My initial assumption was that you were playing one of the Civ games. In which case I would advise against war. I find it quickly gets boring and I start losing when I make war on anything apart from a tiny state. I never figured out non-peaceful victories in those games. (Apart from Alpha Centauri, where I once played as the Gaia hippies and ended up spending the late game nuking the hell out of the fundamentalists, mostly because of that haircut).
Anyway, that’s got nothing to do with the actual context of your actual question, which you have kindly supplied.
Anyway, I have a very strict policy regarding any kind of oracle or genie (or politician). Don’t trust a fucking word. And in the case of the genie, that’s even if the words are yours.
If there’s one thing I’ve learnt from spending my whole life bathing in ridiculous pop culture and literature, it’s that magical entities thrive on being tricksters. As far as I can tell, it’s not just the Djinn that are chaotically aligned. It’s anyone who has more power or knowledge gained by means other than actual wisdom and life experience. (That definitely covers politicians too. For a moment I was thinking they didn’t count because they were lawful, on account of being on the side of the status quo, but in fact, they are clear oathbreakers…chaotic evil, all the way).
Anyway. Basically, Croesus got what he deserved. A mule ruling the medians is even more obvious than ‘no man of woman born’, and an oracle that says going to war will destroy a mighty empire and then encourages you to unite a mighty empire under yourself has clearly got his ‘fuck you’ hat on.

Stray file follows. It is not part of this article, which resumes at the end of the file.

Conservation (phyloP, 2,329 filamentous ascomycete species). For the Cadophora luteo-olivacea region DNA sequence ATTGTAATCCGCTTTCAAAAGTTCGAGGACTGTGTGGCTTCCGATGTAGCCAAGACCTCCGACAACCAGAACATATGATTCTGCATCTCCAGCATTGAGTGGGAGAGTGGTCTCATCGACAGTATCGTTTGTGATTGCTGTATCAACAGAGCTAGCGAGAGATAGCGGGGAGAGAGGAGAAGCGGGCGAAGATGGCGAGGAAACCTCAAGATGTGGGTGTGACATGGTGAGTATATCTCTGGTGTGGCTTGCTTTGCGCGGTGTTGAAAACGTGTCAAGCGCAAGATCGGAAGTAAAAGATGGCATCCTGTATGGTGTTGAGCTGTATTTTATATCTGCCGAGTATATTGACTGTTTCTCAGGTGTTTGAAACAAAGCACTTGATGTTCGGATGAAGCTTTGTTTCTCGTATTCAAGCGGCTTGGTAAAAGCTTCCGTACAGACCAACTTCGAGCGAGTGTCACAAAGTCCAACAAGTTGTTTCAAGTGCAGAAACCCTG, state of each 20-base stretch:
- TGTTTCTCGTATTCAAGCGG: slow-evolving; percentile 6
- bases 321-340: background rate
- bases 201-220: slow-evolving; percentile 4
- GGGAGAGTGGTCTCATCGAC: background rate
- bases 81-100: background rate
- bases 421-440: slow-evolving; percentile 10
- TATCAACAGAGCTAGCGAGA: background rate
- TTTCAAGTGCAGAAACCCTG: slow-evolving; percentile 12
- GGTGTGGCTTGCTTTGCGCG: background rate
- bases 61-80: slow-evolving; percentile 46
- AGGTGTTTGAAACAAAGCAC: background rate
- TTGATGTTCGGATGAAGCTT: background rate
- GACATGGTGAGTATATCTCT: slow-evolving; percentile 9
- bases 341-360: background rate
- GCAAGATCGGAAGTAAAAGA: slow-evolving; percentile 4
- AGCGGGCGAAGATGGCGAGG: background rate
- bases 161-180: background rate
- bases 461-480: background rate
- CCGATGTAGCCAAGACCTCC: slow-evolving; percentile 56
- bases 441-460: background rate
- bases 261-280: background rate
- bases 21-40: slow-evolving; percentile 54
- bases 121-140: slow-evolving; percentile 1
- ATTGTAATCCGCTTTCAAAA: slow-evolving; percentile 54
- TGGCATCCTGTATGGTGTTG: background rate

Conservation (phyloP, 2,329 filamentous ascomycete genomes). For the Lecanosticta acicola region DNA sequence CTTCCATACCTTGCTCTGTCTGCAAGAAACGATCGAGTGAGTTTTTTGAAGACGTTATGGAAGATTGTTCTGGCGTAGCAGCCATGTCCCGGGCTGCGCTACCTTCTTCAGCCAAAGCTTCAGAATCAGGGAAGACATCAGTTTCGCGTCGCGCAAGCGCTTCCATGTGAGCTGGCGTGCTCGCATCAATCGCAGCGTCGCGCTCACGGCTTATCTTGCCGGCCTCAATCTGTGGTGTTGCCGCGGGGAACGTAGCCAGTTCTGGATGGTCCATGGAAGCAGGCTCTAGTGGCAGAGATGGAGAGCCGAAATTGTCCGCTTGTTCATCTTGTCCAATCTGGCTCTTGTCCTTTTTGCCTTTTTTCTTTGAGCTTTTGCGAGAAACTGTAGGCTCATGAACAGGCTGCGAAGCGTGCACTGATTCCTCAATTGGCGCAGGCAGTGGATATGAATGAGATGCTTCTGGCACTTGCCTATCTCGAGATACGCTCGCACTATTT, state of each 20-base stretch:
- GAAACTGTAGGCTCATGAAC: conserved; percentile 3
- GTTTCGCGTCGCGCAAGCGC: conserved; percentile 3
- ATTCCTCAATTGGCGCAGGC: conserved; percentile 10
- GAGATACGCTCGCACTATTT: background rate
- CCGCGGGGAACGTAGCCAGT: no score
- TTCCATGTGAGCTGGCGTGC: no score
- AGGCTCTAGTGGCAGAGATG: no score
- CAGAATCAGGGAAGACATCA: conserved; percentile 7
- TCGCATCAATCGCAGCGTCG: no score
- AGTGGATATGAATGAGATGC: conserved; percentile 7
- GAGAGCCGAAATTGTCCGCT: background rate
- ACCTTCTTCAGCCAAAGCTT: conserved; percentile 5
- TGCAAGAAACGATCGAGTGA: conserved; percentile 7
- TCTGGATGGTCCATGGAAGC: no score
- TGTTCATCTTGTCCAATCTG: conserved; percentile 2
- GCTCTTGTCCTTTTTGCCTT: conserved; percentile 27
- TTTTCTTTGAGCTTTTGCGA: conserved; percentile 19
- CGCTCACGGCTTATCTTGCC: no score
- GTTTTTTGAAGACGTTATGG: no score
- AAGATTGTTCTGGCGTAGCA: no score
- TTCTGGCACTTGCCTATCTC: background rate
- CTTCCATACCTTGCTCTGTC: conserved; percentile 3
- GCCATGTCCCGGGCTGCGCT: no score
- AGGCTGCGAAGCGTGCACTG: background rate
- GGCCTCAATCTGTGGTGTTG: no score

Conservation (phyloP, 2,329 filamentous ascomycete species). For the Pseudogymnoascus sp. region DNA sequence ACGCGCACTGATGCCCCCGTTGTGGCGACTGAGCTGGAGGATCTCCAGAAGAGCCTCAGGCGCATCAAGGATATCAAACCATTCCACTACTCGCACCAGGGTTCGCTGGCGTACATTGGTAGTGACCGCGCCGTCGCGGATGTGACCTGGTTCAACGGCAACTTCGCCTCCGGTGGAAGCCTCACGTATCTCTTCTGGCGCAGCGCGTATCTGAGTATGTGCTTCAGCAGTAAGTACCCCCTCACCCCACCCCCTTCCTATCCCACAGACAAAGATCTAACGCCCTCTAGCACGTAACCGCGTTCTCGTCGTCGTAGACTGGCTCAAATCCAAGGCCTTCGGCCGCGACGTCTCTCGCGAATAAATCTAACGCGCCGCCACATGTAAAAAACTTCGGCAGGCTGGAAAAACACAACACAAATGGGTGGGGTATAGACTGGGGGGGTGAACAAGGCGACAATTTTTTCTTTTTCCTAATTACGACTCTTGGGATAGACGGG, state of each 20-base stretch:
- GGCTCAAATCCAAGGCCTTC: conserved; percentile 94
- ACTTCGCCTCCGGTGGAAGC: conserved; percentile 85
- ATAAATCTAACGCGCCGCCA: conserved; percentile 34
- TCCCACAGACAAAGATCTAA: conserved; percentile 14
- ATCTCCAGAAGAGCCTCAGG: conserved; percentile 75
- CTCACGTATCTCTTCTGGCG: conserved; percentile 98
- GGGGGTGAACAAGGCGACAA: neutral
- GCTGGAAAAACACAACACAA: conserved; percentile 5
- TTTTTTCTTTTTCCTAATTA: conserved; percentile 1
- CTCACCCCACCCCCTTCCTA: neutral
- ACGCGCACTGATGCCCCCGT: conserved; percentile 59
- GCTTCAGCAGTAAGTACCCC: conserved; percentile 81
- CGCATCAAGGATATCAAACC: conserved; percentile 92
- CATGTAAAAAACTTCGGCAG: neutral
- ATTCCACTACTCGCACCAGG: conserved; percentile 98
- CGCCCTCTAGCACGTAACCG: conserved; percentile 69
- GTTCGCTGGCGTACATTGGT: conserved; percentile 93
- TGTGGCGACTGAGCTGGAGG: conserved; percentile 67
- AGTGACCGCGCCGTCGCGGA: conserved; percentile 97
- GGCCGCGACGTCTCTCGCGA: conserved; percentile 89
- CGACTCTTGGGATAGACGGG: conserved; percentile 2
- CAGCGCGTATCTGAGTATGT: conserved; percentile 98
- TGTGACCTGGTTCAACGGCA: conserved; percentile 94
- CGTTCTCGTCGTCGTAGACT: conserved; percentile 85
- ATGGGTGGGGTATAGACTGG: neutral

Don’t trust the supernatural know-it-alls. They’ve got a vested interest in being right, and they can only make themselves right by manipulation of the people who come to them. It’s all about instilling over-confidence. It worked for the witches, and it worked for the oracles. Their PR was excellent, because they were shown to be right. Better hit rate equals more customers. It’s in their interest to fuck you over. That’s how they control things.
So don’t make war on the Persians because you got told to. Pretty much the only reason you should make war on the Persians is if you are the Spartans, and if you are, then you wouldn’t be asking the question, you’d be putting on your tightest, tiniest pants at the first available opportunity.
And of course, those who make war on Persians (or their neighbours) on tricksy information often end up with their reputations in tatters, proven wrong by history.
Anyway. Herodotus, like the oracles, had a sense of drama. And dramatically speaking the only thing that can happen is that the words you hear mean something different underneath. That’s the sting in the tail.
I know it wasn’t really an option, but love is thicker than war, you know.
Worth a shot.
Illustration by Jaime.